Gardezi et al. (2007) evaluated the response of Leucaena leucocephala to inoculation with arbuscular mycorrhiza with different doses of cow manure. They found a positive effect in the variables related to plant growth. They found that the best growth of the plant depends on different treatments of arbuscular mycorrhiza, because the treatments with Glomus sp. had higher values for the agronomic variables.

MATERIALS AND METHODS

In the irrigated district 018 in Tulancingo, Hidalgo, Mexico (Fig. 1) forage is produced for cattle in irrigated areas with raw sewage water. The soil is shallow (40 cm) over tepetate (fragipan), and the soil is saturated most of the time by frequent irrigations. Two plots of one hectare each, one with pasture and another without pasture were located. The plot with pasture was irrigated with sewage water for seven years. The other plot was cultivated for corn (Zea mays) and irrigated with clean water. For each sub-plot twenty soil samples were taken in a 25x20 m sub-plot at three depths (0-5, 5-10 and 10-40 cm). For the soil analysis the 20 samples were homogenized to obtain 3 samples for each sub-plot. The rest of the soil (about 500 kg) was prepared for a greenhouse experiment.

The study lasted 180 days from transplanting to harvesting and was conducted under greenhouse conditions in the Colegio de Postgraduados, Montecillos, Estado de Mexico in the spring of 2007.

The seeds were sterilized with sodium hypochlorite and pregerminated in plastic trays. The plants were transplanted to polyethylene bags that had been filled with 3 kg of soil.

The inoculation coincided with the transplanting, mixed with 5 g of sand and 1-2 g of alfalfa roots with 80% colonization of Glomus intrarradices. In addition 7 levels of vermicompost (V) were applied as a source of organic matter.

Image for - Sewage Water Irrigation and Growth Response of Leucaena leucocephala Inoculated With Glomus intrarradices and Application of Organic Matter
Fig. 1: Localization of soil sample sites in the irrigation district 018, Tulancingo, Hidalgo, Mexico

Table 1: Experimental treatments with vermicompost and Glomus intrarradices
Image for - Sewage Water Irrigation and Growth Response of Leucaena leucocephala Inoculated With Glomus intrarradices and Application of Organic Matter

The vermicompost was prepared with 60 kg of cow manure, 15 kg of residues of melon, and 25 kg of wheat straw, treated for 5 months with the action of earthworms. Two levels of Glomus were applied, with and without Glomus inoculation; with 7 doses of Organic Matter (OM) as follows: OM 0.0 (0 gV), OM 0.5 (15 gV), OM 1.0 (30 gV), OM 1.5 (45 gV), OM 3.0 (90 gV),OM 6.0 (180 gV) OM 12.0 (360 gV) (Table 1).

The variables evaluated were Plant Height (PH), Stem Diameter (SD), Root Volume (RV) and Dry Weight of Biomass (DWB).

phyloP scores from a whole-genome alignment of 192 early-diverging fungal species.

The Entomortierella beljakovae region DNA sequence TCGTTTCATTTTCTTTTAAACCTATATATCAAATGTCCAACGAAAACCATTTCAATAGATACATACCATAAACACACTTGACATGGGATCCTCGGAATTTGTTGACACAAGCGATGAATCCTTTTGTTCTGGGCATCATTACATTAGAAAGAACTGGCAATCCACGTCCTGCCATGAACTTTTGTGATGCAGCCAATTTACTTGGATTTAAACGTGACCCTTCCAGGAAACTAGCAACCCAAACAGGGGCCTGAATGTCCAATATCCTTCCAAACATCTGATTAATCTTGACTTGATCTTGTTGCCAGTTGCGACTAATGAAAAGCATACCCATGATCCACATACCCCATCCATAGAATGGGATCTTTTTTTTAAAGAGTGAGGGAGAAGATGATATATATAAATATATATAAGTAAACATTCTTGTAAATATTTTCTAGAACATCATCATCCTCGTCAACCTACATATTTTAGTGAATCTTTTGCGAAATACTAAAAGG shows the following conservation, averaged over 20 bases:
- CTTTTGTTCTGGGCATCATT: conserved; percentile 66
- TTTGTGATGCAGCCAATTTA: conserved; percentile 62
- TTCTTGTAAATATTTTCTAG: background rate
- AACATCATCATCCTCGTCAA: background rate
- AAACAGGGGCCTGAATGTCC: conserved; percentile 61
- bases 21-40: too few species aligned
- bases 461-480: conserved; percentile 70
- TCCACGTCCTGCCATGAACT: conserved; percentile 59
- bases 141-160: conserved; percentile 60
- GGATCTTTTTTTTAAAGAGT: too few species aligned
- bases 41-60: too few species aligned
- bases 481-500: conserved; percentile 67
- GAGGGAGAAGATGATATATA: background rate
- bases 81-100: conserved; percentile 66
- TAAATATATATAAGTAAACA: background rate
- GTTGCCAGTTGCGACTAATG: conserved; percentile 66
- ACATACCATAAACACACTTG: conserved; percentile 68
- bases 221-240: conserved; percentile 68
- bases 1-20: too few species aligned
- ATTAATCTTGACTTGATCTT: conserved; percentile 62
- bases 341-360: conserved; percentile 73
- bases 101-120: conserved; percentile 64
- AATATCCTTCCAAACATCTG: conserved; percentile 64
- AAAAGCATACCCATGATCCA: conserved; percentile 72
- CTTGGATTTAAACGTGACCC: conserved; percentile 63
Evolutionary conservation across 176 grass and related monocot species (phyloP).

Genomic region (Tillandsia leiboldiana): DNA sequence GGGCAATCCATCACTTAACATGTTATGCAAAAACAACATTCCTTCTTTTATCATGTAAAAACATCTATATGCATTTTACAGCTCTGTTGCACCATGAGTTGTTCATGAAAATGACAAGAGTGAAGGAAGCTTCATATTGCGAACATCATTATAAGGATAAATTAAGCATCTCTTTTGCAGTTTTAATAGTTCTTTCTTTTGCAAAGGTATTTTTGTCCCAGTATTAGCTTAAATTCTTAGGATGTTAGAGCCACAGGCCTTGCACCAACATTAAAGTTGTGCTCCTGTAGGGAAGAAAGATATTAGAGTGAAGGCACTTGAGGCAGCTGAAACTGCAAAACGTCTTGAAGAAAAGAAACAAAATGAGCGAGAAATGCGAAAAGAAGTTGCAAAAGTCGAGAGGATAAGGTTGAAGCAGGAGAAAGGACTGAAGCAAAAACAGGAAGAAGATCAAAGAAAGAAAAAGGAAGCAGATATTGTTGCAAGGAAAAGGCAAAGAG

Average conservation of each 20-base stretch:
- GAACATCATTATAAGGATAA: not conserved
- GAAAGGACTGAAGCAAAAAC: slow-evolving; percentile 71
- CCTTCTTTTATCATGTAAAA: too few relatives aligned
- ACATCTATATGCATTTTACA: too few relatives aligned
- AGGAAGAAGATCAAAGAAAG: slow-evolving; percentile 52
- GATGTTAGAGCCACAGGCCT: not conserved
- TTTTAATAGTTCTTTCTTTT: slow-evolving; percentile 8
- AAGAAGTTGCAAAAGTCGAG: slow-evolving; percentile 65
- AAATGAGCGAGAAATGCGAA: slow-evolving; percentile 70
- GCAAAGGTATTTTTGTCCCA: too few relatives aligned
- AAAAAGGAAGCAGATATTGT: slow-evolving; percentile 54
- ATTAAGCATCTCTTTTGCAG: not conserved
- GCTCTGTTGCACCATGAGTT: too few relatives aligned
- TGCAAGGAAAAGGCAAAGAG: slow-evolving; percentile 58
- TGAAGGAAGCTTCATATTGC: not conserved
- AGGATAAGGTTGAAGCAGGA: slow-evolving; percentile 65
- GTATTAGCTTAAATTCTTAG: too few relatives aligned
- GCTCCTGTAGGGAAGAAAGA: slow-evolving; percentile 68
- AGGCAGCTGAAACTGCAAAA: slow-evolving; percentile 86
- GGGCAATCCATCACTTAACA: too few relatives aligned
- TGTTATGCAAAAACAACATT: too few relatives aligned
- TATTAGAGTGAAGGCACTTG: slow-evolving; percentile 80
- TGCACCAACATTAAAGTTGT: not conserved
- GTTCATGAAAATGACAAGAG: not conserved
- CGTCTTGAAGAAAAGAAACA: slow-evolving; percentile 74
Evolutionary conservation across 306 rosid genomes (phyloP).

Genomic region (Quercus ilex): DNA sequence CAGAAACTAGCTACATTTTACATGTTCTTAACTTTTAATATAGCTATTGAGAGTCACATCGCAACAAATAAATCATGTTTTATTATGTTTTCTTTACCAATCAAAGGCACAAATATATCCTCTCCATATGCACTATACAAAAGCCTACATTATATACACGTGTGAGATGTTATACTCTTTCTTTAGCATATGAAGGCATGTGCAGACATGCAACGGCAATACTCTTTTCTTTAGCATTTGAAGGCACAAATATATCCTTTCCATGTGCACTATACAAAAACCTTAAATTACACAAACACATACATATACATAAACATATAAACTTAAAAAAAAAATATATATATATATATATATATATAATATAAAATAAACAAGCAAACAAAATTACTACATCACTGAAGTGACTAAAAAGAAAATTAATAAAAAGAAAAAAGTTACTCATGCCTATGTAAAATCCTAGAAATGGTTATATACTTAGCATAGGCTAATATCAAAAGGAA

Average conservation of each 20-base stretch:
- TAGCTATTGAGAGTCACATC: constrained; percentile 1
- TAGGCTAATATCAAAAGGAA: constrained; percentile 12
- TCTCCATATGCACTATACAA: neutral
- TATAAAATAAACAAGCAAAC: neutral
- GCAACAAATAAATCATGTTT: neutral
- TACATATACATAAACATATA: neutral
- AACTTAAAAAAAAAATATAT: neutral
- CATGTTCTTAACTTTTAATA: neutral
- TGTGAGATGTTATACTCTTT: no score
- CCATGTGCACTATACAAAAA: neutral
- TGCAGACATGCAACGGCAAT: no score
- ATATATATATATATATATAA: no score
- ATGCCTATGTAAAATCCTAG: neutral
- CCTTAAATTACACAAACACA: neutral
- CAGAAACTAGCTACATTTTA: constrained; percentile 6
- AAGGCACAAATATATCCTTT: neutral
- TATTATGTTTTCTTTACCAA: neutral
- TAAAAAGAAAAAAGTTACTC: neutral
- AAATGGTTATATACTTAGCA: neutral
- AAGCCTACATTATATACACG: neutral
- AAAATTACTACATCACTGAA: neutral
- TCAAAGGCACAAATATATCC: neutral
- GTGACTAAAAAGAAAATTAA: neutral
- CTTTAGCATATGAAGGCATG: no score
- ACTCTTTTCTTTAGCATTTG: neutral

RESULTS AND DISCUSSION

The soils are shallow (40 cm) underlain by fragipan (tepetate), the soil is irrigated with residual water and saturated with water most of the time. The texture of the soil irrigated with residual water is clay loam in the first five centimeters and clay at 5-40 cm. The soil irrigated with clean water is clay in all the profile.

Table 2 shows the results of the soil sample analysis for each depth for each plot (residual and clean water) and the chemical characteristics of the soil pH, Electrical Conductivity (EC), Organic Matter (OM), Total Nitrogen (TN) and Phosphorus (P) have higher values in the soil irrigated with residual water. The pH is alkaline in both plots and it increases with depth in both soils (except for sample 3). The EC increases from 1.8 to 1.98 dm sec-1 from the plot with residual water and increases with depth. This contrast with the plot irrigated with clean water, were the EC is lower than that of residual water, and the EC is lower in samples at more than 0-5 cm. This contrasts also with the plot irrigated with clean water where the EC decreases with depth. The TN is greater in the irrigated soil with residual water at all depths with differences up to 0.09%, with the principal accumulation in the upper horizon for irrigation with residual water. The OM is 4.5% up to 2.87% greater than in clean water, the principal accumulation in clean water is in the upper layer with 2.0%. The horizon of 10-40 cm has lower differences up to 1.3% to those irrigated with clean water. With respect to phosphorus there is a large difference among the two soils, up to 7.75 times greater for the depth of 5-10 cm. The amount of phosphorus is from 140 to 170 mg kg-1 and soil irrigated with residual water; in contrast the soil irrigated with clean water had only 20-30 mg kg-1.

With respect to the characteristics of the soil, there is an increase in pH, EC, TN, OM and P (Table 2) which would probably continue to increased with time. The farmer now considers that irrigation with residual water is beneficial because it promotes the high yields of grass. All the metals were more highly concentrated in the upper five centimetres of the soil and decline with depth. However, when in time the increase of organic matter and pH could have toxic effects on grassland due to high pH and inadequate balance of nutrients.